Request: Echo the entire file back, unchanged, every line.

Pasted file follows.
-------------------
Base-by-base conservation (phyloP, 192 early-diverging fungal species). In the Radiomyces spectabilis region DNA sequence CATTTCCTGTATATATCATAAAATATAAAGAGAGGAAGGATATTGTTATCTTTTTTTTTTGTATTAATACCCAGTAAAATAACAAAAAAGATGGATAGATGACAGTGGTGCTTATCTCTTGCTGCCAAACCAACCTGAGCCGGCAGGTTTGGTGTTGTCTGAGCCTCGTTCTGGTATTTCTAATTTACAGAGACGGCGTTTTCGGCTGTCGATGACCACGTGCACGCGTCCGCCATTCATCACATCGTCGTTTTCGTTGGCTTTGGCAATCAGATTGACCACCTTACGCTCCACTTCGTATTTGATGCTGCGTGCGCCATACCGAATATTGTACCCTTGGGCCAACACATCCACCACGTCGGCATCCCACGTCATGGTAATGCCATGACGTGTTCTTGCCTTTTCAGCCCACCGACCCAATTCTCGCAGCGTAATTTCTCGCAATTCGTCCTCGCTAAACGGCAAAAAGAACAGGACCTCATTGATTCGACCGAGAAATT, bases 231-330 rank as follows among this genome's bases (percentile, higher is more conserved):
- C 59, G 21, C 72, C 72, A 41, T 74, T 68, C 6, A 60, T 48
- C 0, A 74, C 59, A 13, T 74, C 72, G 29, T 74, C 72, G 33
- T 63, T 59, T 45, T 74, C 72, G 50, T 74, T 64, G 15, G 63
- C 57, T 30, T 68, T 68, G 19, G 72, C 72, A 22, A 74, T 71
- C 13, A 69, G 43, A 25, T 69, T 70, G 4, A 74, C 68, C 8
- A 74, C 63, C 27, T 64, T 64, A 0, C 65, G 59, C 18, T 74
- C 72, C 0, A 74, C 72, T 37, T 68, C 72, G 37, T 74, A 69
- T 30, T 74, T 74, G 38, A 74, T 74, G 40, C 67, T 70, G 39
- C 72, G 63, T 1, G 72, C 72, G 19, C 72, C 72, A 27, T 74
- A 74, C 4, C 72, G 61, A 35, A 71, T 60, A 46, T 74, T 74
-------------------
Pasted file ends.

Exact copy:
Base-by-base conservation (phyloP, 192 early-diverging fungal species). In the Radiomyces spectabilis region DNA sequence CATTTCCTGTATATATCATAAAATATAAAGAGAGGAAGGATATTGTTATCTTTTTTTTTTGTATTAATACCCAGTAAAATAACAAAAAAGATGGATAGATGACAGTGGTGCTTATCTCTTGCTGCCAAACCAACCTGAGCCGGCAGGTTTGGTGTTGTCTGAGCCTCGTTCTGGTATTTCTAATTTACAGAGACGGCGTTTTCGGCTGTCGATGACCACGTGCACGCGTCCGCCATTCATCACATCGTCGTTTTCGTTGGCTTTGGCAATCAGATTGACCACCTTACGCTCCACTTCGTATTTGATGCTGCGTGCGCCATACCGAATATTGTACCCTTGGGCCAACACATCCACCACGTCGGCATCCCACGTCATGGTAATGCCATGACGTGTTCTTGCCTTTTCAGCCCACCGACCCAATTCTCGCAGCGTAATTTCTCGCAATTCGTCCTCGCTAAACGGCAAAAAGAACAGGACCTCATTGATTCGACCGAGAAATT, bases 231-330 rank as follows among this genome's bases (percentile, higher is more conserved):
- C 59, G 21, C 72, C 72, A 41, T 74, T 68, C 6, A 60, T 48
- C 0, A 74, C 59, A 13, T 74, C 72, G 29, T 74, C 72, G 33
- T 63, T 59, T 45, T 74, C 72, G 50, T 74, T 64, G 15, G 63
- C 57, T 30, T 68, T 68, G 19, G 72, C 72, A 22, A 74, T 71
- C 13, A 69, G 43, A 25, T 69, T 70, G 4, A 74, C 68, C 8
- A 74, C 63, C 27, T 64, T 64, A 0, C 65, G 59, C 18, T 74
- C 72, C 0, A 74, C 72, T 37, T 68, C 72, G 37, T 74, A 69
- T 30, T 74, T 74, G 38, A 74, T 74, G 40, C 67, T 70, G 39
- C 72, G 63, T 1, G 72, C 72, G 19, C 72, C 72, A 27, T 74
- A 74, C 4, C 72, G 61, A 35, A 71, T 60, A 46, T 74, T 74